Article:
Source Information

California State Archive California, U.S., Spanish Land Records, 1784-1868 [database on-line]. Provo, UT, USA: Operations, Inc., 2014. This collection was indexed by Ancestry World Archives Project contributors.
Original data:

Index to Spanish Archives. MF8:4 (24). California State Archives, Sacramento, California.

Spanish Archives Originals. MF2:9 (32–35). California State Archives, Sacramento, California.

Spanish Archives Translations. MF2:9 (35–39). California State Archives, Sacramento, California.

About California, U.S., Spanish Land Records, 1784-1868

Before California came under U.S. rule the Spanish Crown, and later the Mexican government, made grants of land in California called ranchos. These records relate to those land grants which were acquired by the United States after it took possession of California. There are several records related to each grant. The main record for this database comes from a comprehensive index of the grantees. That record will have links to original land documents (in Spanish), English translations of some of these documents, and maps of the property (diseños). These maps show boundaries as of 1861.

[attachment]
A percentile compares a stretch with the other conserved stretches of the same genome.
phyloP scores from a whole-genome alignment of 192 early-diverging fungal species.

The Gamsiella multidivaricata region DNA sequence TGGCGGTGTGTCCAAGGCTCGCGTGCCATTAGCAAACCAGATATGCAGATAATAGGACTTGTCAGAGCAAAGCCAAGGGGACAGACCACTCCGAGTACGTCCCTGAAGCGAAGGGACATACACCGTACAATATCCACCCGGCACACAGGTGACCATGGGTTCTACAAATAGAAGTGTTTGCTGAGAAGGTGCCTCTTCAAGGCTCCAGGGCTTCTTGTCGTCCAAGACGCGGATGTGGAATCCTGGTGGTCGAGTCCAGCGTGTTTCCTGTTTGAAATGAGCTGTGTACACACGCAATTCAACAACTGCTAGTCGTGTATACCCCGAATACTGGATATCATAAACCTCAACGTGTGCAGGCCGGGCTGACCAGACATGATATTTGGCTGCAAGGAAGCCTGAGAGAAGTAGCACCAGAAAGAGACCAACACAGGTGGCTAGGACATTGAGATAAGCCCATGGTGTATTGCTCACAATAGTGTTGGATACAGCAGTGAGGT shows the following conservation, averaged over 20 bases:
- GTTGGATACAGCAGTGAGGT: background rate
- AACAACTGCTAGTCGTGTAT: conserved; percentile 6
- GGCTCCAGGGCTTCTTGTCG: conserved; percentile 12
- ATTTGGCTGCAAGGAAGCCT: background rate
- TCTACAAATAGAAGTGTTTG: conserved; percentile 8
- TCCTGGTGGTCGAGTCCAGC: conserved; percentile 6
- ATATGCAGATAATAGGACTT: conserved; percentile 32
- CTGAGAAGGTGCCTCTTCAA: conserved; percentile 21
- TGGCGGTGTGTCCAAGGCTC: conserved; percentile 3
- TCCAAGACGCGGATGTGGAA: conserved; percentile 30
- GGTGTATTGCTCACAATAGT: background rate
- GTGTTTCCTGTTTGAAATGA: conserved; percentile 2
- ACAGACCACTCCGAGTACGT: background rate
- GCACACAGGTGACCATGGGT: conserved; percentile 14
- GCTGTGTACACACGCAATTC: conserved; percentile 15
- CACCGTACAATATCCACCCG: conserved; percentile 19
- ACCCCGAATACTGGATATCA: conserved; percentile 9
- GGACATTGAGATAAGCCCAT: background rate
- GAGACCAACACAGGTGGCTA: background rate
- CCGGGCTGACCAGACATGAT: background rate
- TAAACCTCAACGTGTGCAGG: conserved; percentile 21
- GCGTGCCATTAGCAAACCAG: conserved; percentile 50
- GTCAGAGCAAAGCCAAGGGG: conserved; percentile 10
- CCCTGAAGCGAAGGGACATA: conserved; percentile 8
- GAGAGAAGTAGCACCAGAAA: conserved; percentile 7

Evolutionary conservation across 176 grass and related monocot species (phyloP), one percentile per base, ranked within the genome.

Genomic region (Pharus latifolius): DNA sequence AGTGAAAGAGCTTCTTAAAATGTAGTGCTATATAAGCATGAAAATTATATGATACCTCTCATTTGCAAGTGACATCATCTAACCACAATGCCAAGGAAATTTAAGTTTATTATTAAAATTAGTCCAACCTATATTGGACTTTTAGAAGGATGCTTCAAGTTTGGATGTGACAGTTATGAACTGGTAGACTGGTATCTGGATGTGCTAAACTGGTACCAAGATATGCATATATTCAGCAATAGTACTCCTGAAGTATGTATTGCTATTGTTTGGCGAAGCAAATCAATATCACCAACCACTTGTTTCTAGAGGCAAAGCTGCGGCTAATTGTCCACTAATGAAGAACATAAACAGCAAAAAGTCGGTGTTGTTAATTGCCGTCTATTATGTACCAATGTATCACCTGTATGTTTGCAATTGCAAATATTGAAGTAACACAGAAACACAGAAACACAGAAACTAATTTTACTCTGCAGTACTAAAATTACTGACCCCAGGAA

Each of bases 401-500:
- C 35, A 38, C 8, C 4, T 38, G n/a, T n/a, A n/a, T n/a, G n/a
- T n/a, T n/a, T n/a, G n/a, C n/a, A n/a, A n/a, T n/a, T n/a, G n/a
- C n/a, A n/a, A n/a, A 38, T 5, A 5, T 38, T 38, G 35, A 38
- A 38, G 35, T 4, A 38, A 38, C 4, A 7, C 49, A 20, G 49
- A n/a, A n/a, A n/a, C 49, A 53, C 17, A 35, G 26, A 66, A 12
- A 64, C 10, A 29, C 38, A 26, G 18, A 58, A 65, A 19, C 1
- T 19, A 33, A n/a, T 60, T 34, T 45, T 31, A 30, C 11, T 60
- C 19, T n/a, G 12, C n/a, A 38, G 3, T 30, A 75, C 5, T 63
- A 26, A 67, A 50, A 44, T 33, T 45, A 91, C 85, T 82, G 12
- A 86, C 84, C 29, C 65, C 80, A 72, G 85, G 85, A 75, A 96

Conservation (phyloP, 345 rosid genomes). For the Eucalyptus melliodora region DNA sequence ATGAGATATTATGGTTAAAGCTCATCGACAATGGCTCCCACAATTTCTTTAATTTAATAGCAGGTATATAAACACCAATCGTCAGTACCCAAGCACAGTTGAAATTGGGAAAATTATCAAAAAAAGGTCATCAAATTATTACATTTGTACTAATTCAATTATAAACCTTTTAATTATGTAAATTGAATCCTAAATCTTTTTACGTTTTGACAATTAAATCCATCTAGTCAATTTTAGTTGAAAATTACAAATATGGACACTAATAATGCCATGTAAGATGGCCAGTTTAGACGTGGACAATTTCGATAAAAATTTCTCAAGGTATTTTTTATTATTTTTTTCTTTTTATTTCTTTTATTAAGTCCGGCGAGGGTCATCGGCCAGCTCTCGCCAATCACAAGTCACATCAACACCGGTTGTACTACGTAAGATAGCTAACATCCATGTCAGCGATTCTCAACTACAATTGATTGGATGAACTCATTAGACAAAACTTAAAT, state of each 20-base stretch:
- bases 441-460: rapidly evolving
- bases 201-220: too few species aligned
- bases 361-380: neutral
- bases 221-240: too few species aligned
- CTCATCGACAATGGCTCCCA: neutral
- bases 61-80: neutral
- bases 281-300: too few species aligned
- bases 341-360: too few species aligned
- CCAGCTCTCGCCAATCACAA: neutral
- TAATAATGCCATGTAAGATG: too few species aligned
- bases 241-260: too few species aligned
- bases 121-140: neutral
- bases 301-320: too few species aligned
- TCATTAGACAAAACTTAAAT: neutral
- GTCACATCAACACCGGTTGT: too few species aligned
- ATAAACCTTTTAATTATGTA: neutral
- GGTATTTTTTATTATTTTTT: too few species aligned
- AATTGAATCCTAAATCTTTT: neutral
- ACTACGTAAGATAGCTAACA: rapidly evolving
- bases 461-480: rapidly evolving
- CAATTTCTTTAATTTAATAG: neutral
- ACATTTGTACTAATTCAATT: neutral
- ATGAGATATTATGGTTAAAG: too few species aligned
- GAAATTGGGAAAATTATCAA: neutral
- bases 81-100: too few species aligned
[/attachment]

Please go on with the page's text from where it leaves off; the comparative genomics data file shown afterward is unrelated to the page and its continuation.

Records can include names, dates, and descriptions of property.

The California State Archives offers the following details about these land records:

Spelling of Spanish Names.

In Spanish and Mexican California a standard spelling of names did not exist either for general words or for proper names; some spellings became fixed in time, yet differed from the Castilian, Posa replaced Poza, Sanjon instead of Zanjon, Vaca instead of Baca, Verdugo for Berdugo. Also on the same page or in the same expedients or in the same land case a word may be spelled more than one way — Berreyesa is also Berrelleza, or Berreyezza.

Names of the Grants.

Most grants had names, sometimes several. This index gives the names as found in these documents together with cross-references to other names found in these documents, in the land papers, and in recorded deeds.

The Counties.

The present counties came into existence in 1850 and later. The county or counties in which each grant in California is now located have been taken from a separate study of the Spanish and Mexican land grants.

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